Think that owning and driving a plug-in vehicle in green-centric San Francisco is easy? You should probably think again. That's because a lot of other residents already have the same idea, and there aren't enough charging stations to keep up. A classic First World problem, for sure, but a problem nevertheless for at least one EV driver.
Call it Keeping up with the Hansens. Through a combination of environmental consciousness, big-time government incentives and good old-fashioned peer pressure, Norway has become the country with the highest number of electric vehicles per capita. And Nissan couldn't be happier.
California Start-Up Keeping Up With Nissan and Leaf Sales
Nissan sold its 50,000th Leaf a total of two years and two months after introducing the EV to dealerships. Tesla isn't as established as Nissan, and its Model S - with its higher levels of luxury and performance - costs multiple times more than the Leaf. Consider the Tesla's starting price of $70,000-plus (and easily much more with a bigger battery and a few upgrades), and compare that to the Leaf's base MSRP of just a bit over $30,000 before its 2013 price cut. It would make sense, then, that i
2014 Numbers Show New Companies On Top, Bottom Of List
When it comes to California zero-emissions vehicle (ZEV) credits last year, Nissan was selling and Mercedes-Benz was buying. The California Air Resources Board (CARB) put out its ZEV-credits numbers for the year that ended September 30, which is why we now know that Nissan, maker of the battery-electric Leaf, transferred 663.6 ZEV credits out of its account last year. That just edged out the 650.195 credits that Tesla sold. Chrysler's Fiat affiliate was a distant third, but its limited-productio
Nissan's proverbial other shoe has dropped on the other side of the world. The Japanese automaker, along with Chinese company Dongfeng, has started selling the Venucia e30 battery-electric vehicle in the world's most populous country. How the sister vehicle to the Nissan Leaf will fare remains to be seen, but it's a pretty big bet.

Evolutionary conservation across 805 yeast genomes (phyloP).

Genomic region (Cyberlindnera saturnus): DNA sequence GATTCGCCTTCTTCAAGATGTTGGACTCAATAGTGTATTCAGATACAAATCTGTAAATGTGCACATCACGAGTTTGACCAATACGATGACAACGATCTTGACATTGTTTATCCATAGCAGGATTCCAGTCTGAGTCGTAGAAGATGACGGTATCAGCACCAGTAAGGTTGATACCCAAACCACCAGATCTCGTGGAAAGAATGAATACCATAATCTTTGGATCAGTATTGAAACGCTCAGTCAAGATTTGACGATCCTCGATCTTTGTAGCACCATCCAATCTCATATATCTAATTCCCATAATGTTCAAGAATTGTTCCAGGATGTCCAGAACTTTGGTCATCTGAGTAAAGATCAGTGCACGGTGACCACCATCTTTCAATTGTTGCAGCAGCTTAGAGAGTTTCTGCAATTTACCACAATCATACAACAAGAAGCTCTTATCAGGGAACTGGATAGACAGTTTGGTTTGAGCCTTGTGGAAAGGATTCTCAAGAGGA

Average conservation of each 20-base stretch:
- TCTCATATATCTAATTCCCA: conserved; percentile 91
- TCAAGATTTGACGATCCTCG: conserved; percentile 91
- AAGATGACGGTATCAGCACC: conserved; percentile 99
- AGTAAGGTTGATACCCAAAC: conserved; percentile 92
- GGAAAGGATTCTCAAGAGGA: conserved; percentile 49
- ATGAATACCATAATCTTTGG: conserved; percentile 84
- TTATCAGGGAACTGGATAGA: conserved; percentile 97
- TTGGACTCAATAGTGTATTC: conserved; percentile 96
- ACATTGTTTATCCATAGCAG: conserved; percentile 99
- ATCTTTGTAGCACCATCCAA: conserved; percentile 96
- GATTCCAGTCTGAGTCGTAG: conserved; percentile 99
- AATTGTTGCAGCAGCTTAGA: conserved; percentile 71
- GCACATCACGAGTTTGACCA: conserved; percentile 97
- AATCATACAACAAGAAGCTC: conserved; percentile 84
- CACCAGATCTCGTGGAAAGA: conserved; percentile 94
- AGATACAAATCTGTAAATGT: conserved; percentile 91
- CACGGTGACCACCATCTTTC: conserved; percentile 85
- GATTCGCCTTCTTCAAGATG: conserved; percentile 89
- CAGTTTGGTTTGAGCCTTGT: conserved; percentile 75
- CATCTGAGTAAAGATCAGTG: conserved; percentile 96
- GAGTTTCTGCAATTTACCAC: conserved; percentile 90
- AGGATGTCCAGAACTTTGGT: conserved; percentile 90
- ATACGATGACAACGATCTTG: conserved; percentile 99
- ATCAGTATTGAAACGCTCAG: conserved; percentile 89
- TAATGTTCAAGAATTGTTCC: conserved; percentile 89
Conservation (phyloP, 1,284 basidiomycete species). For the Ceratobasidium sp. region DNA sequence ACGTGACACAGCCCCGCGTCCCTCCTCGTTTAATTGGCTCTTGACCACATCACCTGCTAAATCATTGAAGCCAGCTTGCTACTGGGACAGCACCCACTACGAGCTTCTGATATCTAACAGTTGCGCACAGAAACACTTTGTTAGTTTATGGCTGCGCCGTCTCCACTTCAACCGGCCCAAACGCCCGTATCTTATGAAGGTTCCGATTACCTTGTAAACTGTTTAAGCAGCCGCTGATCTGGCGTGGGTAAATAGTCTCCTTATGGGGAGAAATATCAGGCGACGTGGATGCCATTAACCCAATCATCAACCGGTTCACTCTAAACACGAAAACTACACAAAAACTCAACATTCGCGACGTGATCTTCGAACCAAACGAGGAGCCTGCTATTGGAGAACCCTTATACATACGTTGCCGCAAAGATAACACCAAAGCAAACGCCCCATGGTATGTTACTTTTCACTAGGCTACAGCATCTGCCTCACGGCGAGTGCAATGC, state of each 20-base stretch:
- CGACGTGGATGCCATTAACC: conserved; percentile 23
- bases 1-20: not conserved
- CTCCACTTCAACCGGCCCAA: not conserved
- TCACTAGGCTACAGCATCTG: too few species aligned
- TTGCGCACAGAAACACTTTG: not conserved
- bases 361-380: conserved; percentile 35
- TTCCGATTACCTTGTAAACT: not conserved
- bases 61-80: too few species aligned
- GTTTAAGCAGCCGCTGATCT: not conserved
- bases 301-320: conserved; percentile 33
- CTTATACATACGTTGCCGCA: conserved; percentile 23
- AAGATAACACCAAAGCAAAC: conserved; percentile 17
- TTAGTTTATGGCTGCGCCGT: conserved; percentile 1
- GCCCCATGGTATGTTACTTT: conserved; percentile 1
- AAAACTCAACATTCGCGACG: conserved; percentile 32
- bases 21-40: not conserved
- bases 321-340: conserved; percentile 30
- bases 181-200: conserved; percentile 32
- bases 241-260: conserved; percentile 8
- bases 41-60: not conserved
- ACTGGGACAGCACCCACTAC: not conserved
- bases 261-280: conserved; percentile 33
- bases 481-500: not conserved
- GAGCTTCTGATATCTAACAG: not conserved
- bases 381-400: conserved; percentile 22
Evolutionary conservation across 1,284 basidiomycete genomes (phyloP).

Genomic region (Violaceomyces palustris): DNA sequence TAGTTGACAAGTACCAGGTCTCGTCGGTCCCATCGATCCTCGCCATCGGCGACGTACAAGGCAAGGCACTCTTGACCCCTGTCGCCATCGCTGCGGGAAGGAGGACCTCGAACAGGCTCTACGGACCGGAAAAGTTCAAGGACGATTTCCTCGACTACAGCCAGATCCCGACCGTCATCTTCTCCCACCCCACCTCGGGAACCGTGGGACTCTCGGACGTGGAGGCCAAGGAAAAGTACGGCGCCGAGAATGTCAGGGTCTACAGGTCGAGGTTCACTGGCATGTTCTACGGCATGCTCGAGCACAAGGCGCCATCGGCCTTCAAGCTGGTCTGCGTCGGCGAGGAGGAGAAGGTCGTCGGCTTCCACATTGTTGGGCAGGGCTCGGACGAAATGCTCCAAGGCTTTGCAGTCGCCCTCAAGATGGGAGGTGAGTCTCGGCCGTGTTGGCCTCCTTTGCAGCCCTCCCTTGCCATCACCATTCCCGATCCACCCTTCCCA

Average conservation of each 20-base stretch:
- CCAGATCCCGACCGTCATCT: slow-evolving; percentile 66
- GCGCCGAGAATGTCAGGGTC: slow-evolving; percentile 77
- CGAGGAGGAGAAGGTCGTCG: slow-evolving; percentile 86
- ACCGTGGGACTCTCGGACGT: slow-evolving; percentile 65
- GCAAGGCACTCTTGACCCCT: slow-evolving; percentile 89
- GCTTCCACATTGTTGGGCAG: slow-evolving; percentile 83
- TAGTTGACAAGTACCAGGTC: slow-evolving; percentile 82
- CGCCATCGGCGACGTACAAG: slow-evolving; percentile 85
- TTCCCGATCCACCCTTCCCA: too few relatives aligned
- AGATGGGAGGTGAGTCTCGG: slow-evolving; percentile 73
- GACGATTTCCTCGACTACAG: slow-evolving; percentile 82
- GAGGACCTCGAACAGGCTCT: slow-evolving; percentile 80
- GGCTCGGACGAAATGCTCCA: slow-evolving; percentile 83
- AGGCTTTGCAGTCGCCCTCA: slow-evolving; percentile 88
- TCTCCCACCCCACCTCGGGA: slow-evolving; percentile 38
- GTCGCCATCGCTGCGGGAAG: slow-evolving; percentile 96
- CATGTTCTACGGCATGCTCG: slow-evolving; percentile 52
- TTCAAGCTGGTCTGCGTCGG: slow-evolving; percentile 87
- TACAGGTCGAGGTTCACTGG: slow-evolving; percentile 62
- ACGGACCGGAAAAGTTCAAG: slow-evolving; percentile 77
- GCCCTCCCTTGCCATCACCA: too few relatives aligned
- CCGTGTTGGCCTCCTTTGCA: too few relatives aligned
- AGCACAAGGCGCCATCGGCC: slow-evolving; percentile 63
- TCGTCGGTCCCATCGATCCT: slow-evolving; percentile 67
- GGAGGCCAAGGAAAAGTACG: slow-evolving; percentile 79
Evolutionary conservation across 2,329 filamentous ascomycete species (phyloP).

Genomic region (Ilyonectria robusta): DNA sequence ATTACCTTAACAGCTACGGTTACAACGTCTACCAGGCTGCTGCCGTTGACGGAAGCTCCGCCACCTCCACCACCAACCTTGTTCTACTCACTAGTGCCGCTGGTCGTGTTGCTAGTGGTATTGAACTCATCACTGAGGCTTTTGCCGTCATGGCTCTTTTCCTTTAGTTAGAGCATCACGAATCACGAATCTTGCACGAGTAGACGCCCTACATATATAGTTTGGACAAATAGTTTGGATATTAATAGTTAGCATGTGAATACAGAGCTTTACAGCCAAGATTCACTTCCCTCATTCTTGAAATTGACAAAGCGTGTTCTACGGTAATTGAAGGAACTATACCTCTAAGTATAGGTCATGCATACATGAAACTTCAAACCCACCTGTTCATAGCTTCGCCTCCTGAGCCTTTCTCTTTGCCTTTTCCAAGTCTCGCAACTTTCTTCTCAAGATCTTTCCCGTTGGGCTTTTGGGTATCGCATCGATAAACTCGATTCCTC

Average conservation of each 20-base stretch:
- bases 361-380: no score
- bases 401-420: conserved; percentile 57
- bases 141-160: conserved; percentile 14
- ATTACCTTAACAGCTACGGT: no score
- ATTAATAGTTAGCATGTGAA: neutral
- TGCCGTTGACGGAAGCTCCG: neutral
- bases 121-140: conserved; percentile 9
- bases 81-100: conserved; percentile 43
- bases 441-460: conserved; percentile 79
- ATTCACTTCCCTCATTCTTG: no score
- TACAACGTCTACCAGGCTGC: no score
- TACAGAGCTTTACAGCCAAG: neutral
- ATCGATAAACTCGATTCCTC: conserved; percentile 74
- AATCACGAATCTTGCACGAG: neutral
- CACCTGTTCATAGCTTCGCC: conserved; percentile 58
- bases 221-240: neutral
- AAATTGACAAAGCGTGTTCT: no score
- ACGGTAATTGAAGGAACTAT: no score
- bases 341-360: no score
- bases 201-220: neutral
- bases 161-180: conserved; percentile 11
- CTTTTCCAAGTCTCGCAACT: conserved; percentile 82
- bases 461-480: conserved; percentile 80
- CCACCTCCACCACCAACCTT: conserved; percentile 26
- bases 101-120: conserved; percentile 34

Nissan has been playing its cards pretty close to its chest when it comes to the production costs for Leaf battery packs. The company recently put a price on replacement batteries for customers at $5,500 plus the requirement to return the old battery. If the decommissioned battery is worth $1,000 to Nissan, as they have stated, that means the battery costs about $6,500 to make, right? Maybe even less if Nissan wants to turn a profit, as automakers are wont to do? Wrong.
Nissan is going full speed ahead with strong sales for its all-electric Leaf. Unfortunately, some of those Leafs had a glitch that could stop some of those Leafs from doing the same. Credit a faulty power inverter.
Japanese TV show fights crime with electric vehicle power
The automobile-as-crime-fighting-teammate concept dates back at least to the 1960s Batman television series, gained further currency during the 1980s with Knight Rider and was referenced in the recent Kia ads featuring Los Angeles Clippers basketball star Blake Griffin and Jack McBrayer of 30 Rock fame.
Mexico City the latest urban area to get the world's most popular EV
Nissan chief Carlos Ghosn may not be intimately familiar with the Dean Martin 1962 classic South of the Border, but he may as well start crooning the standard now. The Japanese automaker said this week that the Nissan Leaf will officially be the first mass-produced battery-electric vehicle to be sold in Mexico. So break out the horn section.
Nissan is pretty certain that free charging offers in the two largest metropolitan areas in Texas are substantially boosting sales of the Leaf electric vehicle. Heck, one Houston car dealer says Leaf sales have tripled because of the plan, which is run by NRG through its batch of eVgo Freedom Stations. Each of these stations has a fast-charging outlet and a standard Level 2 cord where EV drivers can plug-in without breaking out the wallet.